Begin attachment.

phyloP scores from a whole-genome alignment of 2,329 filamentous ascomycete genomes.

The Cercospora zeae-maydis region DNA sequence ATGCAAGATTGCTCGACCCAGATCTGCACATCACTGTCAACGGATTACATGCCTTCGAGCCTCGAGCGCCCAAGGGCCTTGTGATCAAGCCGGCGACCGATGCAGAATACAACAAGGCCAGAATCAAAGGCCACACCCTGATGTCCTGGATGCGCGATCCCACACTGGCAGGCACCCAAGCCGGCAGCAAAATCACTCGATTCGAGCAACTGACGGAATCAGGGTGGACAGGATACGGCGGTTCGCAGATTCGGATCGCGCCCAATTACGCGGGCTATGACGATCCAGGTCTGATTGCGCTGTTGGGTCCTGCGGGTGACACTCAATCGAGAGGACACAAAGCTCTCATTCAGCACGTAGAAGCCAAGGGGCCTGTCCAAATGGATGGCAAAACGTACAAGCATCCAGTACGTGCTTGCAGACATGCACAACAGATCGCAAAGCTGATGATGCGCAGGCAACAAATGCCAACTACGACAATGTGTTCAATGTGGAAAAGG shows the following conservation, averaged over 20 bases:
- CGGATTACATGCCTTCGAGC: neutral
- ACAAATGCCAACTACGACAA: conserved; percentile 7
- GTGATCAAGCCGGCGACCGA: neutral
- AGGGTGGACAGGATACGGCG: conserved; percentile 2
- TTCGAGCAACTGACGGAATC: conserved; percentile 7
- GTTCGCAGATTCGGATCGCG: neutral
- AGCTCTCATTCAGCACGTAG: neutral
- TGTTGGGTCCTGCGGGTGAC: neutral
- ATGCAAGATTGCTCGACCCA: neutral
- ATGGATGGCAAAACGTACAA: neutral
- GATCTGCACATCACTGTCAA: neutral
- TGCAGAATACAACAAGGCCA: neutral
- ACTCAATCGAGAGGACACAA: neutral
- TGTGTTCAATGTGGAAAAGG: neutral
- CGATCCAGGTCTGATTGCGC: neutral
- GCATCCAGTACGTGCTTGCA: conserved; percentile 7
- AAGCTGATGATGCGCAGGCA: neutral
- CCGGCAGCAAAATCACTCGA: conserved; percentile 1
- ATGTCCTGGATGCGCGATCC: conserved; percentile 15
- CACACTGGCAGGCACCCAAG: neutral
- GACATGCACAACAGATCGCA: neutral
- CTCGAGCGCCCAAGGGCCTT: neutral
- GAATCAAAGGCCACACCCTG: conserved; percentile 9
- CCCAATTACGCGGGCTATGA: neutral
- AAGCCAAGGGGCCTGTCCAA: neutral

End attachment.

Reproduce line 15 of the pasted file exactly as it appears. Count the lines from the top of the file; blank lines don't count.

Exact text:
- ACTCAATCGAGAGGACACAA: neutral